Cyber insurance is an important coverage to have in your business insurance policy. You’ve no doubt heard or read a story about the impact of cyber breaches on large multi-national corporations, governments or charities that result in tens of millions of clients, citizens or donors being affected. Despite these types of high-profile cases, many businesses are still unclear as to whether their business insurance policy covers cyber risks or they feel that cyber insurance coverage is not something they need.
We’d like to help clear up some of the misconceptions that are out there about cyber insurance coverage by looking at questions we often hear from our customers.
“Aren’t I protected from cyber risk exposures with my general liability insurance policy?”
This is a common misconception among business owners. Many assume their current insurance policy covers cyber through property or liability coverages, but that often isn’t the case. Data isn’t considered a tangible property so it’s typically excluded under a property policy. Damages from loss or corruption of electronic data, loss of income resulting from a computer virus or malware or DDoS attack, and certain expenses like extortion expenses are not covered under traditional liability or property policies. Only cyber insurance coverage protects you from those unique risks.
“We’re not a mega-corporation, so do we really need cyber insurance coverage?”
Cyber insurance is more than coverage against malicious hackers and cyber criminals – it also covers human error and losses caused by employees. A 2016 report sponsored by IBM and conducted by the Ponemon Institute on the cost of data breaches in Canada found that while most breaches were the result of a malicious attack, 25% of them were still due to negligent employees or contractors1. What’s more, a 2016 report from Symantec found that small and medium sized businesses are increasingly becoming a target. Data collected from 2011 to 2015 shows a steady increase in cyber attacks on businesses with fewer than 250 employees2. Small and medium sized businesses can be ideal targets for cyber criminals as these businesses don’t have the same resources and budgets dedicated to training and prevention as large corporations do.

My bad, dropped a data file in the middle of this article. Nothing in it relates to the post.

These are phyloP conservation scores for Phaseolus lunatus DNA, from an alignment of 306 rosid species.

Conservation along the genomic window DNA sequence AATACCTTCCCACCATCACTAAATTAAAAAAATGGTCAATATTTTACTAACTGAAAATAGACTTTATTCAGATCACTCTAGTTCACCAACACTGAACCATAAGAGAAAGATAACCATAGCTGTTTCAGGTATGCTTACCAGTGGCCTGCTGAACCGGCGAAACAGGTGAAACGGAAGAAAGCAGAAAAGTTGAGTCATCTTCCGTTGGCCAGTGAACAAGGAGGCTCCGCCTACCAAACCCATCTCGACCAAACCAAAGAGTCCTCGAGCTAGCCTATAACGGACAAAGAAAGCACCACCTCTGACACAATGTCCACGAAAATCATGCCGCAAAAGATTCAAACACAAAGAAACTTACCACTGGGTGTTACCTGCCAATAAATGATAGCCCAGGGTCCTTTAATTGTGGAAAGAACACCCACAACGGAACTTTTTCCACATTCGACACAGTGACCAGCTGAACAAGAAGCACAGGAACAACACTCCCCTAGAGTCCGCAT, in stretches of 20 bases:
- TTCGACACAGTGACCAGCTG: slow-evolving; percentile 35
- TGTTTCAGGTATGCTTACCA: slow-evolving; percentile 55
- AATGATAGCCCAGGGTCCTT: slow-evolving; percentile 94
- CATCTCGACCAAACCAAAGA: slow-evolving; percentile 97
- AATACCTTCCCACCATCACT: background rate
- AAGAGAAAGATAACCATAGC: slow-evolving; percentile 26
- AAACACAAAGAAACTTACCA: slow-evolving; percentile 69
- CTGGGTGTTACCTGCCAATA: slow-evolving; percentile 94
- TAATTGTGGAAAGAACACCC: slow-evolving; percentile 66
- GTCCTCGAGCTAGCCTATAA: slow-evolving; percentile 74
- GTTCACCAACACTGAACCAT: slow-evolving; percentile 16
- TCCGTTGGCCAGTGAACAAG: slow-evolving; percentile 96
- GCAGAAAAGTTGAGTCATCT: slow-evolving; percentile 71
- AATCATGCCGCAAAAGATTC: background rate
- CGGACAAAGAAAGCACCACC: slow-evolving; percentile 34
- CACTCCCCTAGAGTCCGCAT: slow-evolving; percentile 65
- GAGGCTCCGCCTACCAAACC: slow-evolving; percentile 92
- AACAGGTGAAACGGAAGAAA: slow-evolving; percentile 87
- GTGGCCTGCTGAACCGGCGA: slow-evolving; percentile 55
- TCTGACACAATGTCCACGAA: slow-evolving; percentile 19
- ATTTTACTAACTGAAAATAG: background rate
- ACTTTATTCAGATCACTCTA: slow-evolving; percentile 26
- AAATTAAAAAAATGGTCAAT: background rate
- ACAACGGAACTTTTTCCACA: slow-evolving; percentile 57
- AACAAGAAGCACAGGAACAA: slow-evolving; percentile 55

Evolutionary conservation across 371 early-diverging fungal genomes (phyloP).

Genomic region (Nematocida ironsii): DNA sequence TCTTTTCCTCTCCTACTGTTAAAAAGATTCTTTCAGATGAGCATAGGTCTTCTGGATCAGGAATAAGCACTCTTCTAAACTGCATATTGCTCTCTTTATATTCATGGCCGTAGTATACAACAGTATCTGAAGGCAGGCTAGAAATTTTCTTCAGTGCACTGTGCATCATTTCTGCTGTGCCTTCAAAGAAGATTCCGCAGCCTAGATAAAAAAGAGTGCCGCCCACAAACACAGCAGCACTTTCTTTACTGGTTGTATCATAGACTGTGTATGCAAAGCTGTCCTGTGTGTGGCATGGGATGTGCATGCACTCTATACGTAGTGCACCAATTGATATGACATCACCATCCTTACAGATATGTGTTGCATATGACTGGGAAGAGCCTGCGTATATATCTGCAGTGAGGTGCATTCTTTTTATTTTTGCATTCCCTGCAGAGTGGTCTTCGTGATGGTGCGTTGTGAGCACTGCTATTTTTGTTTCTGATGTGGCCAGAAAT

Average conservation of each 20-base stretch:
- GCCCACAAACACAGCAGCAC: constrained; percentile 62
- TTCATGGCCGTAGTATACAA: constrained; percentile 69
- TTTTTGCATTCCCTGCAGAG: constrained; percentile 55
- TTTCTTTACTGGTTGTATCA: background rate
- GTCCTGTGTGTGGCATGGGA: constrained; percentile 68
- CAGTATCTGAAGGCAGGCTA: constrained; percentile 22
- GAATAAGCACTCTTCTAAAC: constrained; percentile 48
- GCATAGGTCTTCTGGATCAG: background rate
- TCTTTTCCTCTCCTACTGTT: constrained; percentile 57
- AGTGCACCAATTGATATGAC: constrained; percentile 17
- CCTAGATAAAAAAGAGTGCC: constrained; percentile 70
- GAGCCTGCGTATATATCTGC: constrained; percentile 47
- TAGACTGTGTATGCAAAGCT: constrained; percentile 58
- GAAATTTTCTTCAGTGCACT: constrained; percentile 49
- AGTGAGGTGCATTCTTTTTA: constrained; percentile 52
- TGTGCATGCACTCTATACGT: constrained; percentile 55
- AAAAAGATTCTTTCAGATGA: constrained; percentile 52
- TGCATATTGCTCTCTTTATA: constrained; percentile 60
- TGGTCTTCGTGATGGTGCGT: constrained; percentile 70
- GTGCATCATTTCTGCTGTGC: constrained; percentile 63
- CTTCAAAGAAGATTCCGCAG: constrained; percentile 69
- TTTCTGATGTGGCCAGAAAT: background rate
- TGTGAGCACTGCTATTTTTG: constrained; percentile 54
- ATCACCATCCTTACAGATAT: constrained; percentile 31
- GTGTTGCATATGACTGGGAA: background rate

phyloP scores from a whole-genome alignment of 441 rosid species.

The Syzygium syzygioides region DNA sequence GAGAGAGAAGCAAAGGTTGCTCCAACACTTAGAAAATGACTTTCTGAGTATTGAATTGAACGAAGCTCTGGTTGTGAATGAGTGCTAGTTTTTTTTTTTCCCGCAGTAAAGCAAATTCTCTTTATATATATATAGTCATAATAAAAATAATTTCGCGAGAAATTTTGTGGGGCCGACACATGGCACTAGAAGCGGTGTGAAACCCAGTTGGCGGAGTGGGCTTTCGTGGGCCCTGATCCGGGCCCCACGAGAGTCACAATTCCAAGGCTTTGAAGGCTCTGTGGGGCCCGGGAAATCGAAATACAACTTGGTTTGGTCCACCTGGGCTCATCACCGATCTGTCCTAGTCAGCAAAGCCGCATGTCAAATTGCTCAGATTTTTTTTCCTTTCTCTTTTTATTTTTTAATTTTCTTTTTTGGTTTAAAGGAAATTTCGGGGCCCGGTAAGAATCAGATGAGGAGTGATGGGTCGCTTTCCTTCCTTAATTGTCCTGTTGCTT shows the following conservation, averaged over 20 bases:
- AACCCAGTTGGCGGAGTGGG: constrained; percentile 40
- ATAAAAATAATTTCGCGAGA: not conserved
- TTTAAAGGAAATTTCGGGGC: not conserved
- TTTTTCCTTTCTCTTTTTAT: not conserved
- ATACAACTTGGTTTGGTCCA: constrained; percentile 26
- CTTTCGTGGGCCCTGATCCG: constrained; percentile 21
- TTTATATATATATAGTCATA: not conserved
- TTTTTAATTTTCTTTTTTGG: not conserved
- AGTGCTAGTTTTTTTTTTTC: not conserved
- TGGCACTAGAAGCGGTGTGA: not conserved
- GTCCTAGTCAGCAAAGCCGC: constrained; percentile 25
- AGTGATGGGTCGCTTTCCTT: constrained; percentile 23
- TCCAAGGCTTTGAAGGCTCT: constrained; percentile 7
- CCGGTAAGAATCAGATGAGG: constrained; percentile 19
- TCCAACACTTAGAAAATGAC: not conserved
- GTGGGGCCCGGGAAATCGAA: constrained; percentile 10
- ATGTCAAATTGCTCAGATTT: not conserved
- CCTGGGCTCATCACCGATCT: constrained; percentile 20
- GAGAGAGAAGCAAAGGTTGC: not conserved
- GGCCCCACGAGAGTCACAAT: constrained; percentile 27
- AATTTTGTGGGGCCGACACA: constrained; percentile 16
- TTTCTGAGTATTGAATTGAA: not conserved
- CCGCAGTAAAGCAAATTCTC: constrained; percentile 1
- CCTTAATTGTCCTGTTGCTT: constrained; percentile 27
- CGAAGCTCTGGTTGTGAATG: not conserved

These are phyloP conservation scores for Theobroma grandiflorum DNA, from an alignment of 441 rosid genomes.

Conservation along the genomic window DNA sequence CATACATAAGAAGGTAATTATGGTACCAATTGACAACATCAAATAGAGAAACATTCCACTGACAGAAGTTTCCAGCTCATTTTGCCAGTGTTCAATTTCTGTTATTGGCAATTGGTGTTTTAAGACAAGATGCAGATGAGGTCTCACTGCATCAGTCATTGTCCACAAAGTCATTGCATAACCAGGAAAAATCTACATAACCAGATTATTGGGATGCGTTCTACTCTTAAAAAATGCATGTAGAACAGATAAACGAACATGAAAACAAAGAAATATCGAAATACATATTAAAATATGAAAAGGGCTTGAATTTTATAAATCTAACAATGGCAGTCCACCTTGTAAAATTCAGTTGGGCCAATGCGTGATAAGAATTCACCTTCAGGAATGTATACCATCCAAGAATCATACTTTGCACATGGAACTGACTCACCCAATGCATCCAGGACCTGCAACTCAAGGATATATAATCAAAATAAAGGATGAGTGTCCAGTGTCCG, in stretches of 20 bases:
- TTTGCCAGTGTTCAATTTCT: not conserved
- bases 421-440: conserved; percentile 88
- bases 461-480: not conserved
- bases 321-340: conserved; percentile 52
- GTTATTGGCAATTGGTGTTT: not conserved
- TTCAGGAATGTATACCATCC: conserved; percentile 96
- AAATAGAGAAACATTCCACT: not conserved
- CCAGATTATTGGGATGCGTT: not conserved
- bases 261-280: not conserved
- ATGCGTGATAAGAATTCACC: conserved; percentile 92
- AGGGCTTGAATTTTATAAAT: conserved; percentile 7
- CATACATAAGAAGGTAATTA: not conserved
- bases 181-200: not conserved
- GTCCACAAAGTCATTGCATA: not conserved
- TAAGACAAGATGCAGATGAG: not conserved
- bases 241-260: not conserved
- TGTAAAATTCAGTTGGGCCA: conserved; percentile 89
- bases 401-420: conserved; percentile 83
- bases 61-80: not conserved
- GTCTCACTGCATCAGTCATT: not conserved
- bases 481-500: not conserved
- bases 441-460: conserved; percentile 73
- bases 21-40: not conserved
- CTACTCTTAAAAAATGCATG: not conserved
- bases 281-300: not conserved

“Can’t I manage on my own without needing cyber insurance coverage?”
Ask yourself: Do you have an incident response plan, disaster recovery plan and a business continuity plan? Unfortunately, many businesses don’t. Dealing with a cyber breach can be expensive and cyber insurance coverage is designed to help cover the costs associated with the breach. Beyond the direct costs of dealing with and recovering from a cyber attack or data breach, there are also other costs that are harder to calculate.
The untold impact of a data breach is the reputational damage it can cause your business. Customers are equally worried about the security and privacy of their data when dealing with businesses. A 2016 research report by FireEye found that 76% of respondents would likely stop purchasing from a company if they felt their data wasn’t handled properly3. If a privacy incident is not properly handled, it can be devastating to the survival of your business.
If you’re still not sure about cyber risk coverage, contact us. We can help you determine exactly what you need to ensure your business is protected.
1June 2016, Ponemon Institute’s 2016 Cost of Data Breach Study Canada Page 8
2Symantec 2016 Internet Security Threat Report page 44
This blog is provided for information only and is not a substitute for professional advice. We make no representations or warranties regarding the accuracy or completeness of the information and will not be responsible for any loss arising out of reliance on the information. Terms, conditions and exclusions apply to coverage, see policy for details.